New York lawmakers want to ban discharging radioactive waste
New York lawmakers have introduced a bill to ban radioactive waste from being discharged from the Indian Point Energy Center. This comes as the facility's owner, Holtec International, is considering dumping treated - but still radioactive - waste into the Hudson River.
The river has a history of pollutants being dumped into it, and some 200 river miles are classified as a superfund site by the Environmental Protection Agency. During a forum about the implications of Holtec's actions, physicist Dr. Helen Caldicott described some of what could end up in the Hudson, such as tritium.
"You can't remove tritium from water, because tritium becomes part of the water, H3O instead of H2O," she said. "Tritium gets out into the atmosphere from nuclear power plants, and if you're immersed in a cloud of fog near a nuclear power plant, the tritium in the fog can actually enter the skin."
The bill, introduced by state Sen. Peter Harckham, D-Lewisboro, would fine violators $25,000 a day if caught dumping radiological agents into New York State waters. Second-violation fines would increase to $50,000 a day. The bill is under review in the state Senate Environmental Conservation Committee, which includes Sens. John Mannion and Rachel May, who represent areas in Central New York.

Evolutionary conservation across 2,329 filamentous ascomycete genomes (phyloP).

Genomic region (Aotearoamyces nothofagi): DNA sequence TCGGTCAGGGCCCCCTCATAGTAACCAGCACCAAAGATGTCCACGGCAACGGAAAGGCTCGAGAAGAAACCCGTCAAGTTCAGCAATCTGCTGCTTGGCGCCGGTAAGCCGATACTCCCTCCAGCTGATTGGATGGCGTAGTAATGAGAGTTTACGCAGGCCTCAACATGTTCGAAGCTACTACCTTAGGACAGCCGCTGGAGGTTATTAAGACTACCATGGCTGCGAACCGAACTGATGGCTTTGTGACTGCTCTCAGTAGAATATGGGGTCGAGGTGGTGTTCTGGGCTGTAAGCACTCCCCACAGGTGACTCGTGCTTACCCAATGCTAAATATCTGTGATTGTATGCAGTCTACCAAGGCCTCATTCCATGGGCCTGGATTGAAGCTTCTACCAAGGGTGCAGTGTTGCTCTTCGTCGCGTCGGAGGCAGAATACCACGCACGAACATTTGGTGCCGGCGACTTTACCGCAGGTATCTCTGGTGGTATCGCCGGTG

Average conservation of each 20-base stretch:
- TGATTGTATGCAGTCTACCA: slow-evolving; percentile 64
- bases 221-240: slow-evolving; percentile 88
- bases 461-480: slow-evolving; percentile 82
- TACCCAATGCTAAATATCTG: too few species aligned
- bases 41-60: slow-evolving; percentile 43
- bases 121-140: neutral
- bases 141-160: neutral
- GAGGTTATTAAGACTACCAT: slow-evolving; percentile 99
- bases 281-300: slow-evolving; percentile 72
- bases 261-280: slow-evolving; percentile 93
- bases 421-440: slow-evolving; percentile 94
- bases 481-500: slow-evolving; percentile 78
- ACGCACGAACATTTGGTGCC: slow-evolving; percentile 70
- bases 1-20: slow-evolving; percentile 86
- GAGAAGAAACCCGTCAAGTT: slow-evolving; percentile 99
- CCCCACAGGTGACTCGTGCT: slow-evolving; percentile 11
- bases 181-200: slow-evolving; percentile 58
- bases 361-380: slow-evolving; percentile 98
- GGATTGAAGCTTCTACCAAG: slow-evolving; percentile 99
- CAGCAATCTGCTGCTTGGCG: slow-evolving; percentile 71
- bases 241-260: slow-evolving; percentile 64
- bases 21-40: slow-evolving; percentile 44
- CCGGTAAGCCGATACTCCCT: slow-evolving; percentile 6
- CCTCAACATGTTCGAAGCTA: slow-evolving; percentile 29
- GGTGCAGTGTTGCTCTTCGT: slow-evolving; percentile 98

Up to this point, Holtec International had worked closely with state agencies to ensure a safe process, based partly on the joint proposal to decommission Indian Point.
Dr. Diane Turco, director of Cape Downwinders, said this is a moment when elected officials need to stand up for their constituents.
"Let's see," she said. "Can our laws really protect the people? And can our legislators and elected officials do the best for the people? This is a real big test."
Earlier this month, at a meeting of the Indian Point Closure Task Force and Decommissioning Oversight Board, residents spoke against dumping the waste and recommended other methods. One option is leaving the waste in tanks onsite, so radioactive agents are safer to remove. Others include transferring it to out-of-state sites and possibly allowing the wastewater to evaporate.
This story was originally published by New York News Connection.